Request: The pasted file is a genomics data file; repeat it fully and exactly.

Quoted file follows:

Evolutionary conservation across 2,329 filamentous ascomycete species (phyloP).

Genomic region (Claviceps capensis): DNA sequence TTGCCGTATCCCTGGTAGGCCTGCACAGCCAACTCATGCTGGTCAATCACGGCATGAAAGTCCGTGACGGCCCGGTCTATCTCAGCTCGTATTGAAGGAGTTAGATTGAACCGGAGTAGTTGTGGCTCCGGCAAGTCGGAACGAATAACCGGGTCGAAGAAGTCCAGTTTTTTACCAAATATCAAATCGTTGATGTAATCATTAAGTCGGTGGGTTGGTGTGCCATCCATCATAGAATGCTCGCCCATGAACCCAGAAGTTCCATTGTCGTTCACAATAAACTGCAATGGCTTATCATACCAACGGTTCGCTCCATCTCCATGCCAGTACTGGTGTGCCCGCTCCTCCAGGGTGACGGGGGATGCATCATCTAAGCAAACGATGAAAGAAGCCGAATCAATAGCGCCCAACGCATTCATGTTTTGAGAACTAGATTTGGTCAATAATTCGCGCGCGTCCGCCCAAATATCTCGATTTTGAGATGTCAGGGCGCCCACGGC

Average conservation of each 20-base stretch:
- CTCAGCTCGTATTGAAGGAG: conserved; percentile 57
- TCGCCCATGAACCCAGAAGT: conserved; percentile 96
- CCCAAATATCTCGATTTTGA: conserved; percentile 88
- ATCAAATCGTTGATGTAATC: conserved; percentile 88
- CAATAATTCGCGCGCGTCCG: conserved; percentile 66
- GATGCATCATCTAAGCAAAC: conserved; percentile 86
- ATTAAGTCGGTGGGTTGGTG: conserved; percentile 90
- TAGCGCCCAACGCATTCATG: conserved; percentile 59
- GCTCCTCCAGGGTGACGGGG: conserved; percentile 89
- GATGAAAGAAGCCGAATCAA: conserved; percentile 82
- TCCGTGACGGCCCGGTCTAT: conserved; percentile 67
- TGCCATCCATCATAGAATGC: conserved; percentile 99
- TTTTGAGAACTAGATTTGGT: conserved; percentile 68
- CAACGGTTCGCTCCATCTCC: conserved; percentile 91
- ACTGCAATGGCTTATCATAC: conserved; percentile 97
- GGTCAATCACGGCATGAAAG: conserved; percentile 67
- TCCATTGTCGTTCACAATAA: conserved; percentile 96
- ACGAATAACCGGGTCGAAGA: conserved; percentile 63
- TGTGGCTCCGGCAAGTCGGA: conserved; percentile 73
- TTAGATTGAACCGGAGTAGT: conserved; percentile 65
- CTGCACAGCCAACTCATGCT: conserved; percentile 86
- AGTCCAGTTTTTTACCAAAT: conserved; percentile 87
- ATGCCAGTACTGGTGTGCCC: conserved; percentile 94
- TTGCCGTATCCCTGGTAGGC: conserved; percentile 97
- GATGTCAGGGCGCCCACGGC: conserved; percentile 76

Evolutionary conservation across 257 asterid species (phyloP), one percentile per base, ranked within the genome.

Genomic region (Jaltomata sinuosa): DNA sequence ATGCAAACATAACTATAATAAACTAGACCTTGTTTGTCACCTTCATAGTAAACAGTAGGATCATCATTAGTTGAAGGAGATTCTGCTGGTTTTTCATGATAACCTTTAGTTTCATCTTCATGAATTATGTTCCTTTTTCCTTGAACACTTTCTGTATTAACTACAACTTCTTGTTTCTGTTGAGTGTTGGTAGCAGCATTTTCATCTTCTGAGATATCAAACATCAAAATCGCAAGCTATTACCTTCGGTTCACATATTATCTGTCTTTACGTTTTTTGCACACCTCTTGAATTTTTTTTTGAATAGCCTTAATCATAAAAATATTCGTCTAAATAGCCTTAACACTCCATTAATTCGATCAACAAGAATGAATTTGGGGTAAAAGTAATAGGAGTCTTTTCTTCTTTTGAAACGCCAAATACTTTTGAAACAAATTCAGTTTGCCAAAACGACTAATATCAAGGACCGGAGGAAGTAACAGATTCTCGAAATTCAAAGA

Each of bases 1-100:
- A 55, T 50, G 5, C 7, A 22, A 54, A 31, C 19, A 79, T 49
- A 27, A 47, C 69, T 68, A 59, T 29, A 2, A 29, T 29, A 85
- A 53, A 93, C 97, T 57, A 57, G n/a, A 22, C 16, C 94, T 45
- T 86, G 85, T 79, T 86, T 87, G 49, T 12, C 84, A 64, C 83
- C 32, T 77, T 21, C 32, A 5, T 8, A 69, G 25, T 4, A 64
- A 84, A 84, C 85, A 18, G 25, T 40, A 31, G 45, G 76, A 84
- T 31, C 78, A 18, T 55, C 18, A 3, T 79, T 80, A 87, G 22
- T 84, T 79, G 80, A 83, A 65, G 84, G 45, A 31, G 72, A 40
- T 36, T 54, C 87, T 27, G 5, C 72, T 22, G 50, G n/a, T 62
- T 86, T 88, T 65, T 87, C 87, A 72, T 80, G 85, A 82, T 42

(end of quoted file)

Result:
Evolutionary conservation across 2,329 filamentous ascomycete species (phyloP).

Genomic region (Claviceps capensis): DNA sequence TTGCCGTATCCCTGGTAGGCCTGCACAGCCAACTCATGCTGGTCAATCACGGCATGAAAGTCCGTGACGGCCCGGTCTATCTCAGCTCGTATTGAAGGAGTTAGATTGAACCGGAGTAGTTGTGGCTCCGGCAAGTCGGAACGAATAACCGGGTCGAAGAAGTCCAGTTTTTTACCAAATATCAAATCGTTGATGTAATCATTAAGTCGGTGGGTTGGTGTGCCATCCATCATAGAATGCTCGCCCATGAACCCAGAAGTTCCATTGTCGTTCACAATAAACTGCAATGGCTTATCATACCAACGGTTCGCTCCATCTCCATGCCAGTACTGGTGTGCCCGCTCCTCCAGGGTGACGGGGGATGCATCATCTAAGCAAACGATGAAAGAAGCCGAATCAATAGCGCCCAACGCATTCATGTTTTGAGAACTAGATTTGGTCAATAATTCGCGCGCGTCCGCCCAAATATCTCGATTTTGAGATGTCAGGGCGCCCACGGC

Average conservation of each 20-base stretch:
- CTCAGCTCGTATTGAAGGAG: conserved; percentile 57
- TCGCCCATGAACCCAGAAGT: conserved; percentile 96
- CCCAAATATCTCGATTTTGA: conserved; percentile 88
- ATCAAATCGTTGATGTAATC: conserved; percentile 88
- CAATAATTCGCGCGCGTCCG: conserved; percentile 66
- GATGCATCATCTAAGCAAAC: conserved; percentile 86
- ATTAAGTCGGTGGGTTGGTG: conserved; percentile 90
- TAGCGCCCAACGCATTCATG: conserved; percentile 59
- GCTCCTCCAGGGTGACGGGG: conserved; percentile 89
- GATGAAAGAAGCCGAATCAA: conserved; percentile 82
- TCCGTGACGGCCCGGTCTAT: conserved; percentile 67
- TGCCATCCATCATAGAATGC: conserved; percentile 99
- TTTTGAGAACTAGATTTGGT: conserved; percentile 68
- CAACGGTTCGCTCCATCTCC: conserved; percentile 91
- ACTGCAATGGCTTATCATAC: conserved; percentile 97
- GGTCAATCACGGCATGAAAG: conserved; percentile 67
- TCCATTGTCGTTCACAATAA: conserved; percentile 96
- ACGAATAACCGGGTCGAAGA: conserved; percentile 63
- TGTGGCTCCGGCAAGTCGGA: conserved; percentile 73
- TTAGATTGAACCGGAGTAGT: conserved; percentile 65
- CTGCACAGCCAACTCATGCT: conserved; percentile 86
- AGTCCAGTTTTTTACCAAAT: conserved; percentile 87
- ATGCCAGTACTGGTGTGCCC: conserved; percentile 94
- TTGCCGTATCCCTGGTAGGC: conserved; percentile 97
- GATGTCAGGGCGCCCACGGC: conserved; percentile 76

Evolutionary conservation across 257 asterid species (phyloP), one percentile per base, ranked within the genome.

Genomic region (Jaltomata sinuosa): DNA sequence ATGCAAACATAACTATAATAAACTAGACCTTGTTTGTCACCTTCATAGTAAACAGTAGGATCATCATTAGTTGAAGGAGATTCTGCTGGTTTTTCATGATAACCTTTAGTTTCATCTTCATGAATTATGTTCCTTTTTCCTTGAACACTTTCTGTATTAACTACAACTTCTTGTTTCTGTTGAGTGTTGGTAGCAGCATTTTCATCTTCTGAGATATCAAACATCAAAATCGCAAGCTATTACCTTCGGTTCACATATTATCTGTCTTTACGTTTTTTGCACACCTCTTGAATTTTTTTTTGAATAGCCTTAATCATAAAAATATTCGTCTAAATAGCCTTAACACTCCATTAATTCGATCAACAAGAATGAATTTGGGGTAAAAGTAATAGGAGTCTTTTCTTCTTTTGAAACGCCAAATACTTTTGAAACAAATTCAGTTTGCCAAAACGACTAATATCAAGGACCGGAGGAAGTAACAGATTCTCGAAATTCAAAGA

Each of bases 1-100:
- A 55, T 50, G 5, C 7, A 22, A 54, A 31, C 19, A 79, T 49
- A 27, A 47, C 69, T 68, A 59, T 29, A 2, A 29, T 29, A 85
- A 53, A 93, C 97, T 57, A 57, G n/a, A 22, C 16, C 94, T 45
- T 86, G 85, T 79, T 86, T 87, G 49, T 12, C 84, A 64, C 83
- C 32, T 77, T 21, C 32, A 5, T 8, A 69, G 25, T 4, A 64
- A 84, A 84, C 85, A 18, G 25, T 40, A 31, G 45, G 76, A 84
- T 31, C 78, A 18, T 55, C 18, A 3, T 79, T 80, A 87, G 22
- T 84, T 79, G 80, A 83, A 65, G 84, G 45, A 31, G 72, A 40
- T 36, T 54, C 87, T 27, G 5, C 72, T 22, G 50, G n/a, T 62
- T 86, T 88, T 65, T 87, C 87, A 72, T 80, G 85, A 82, T 42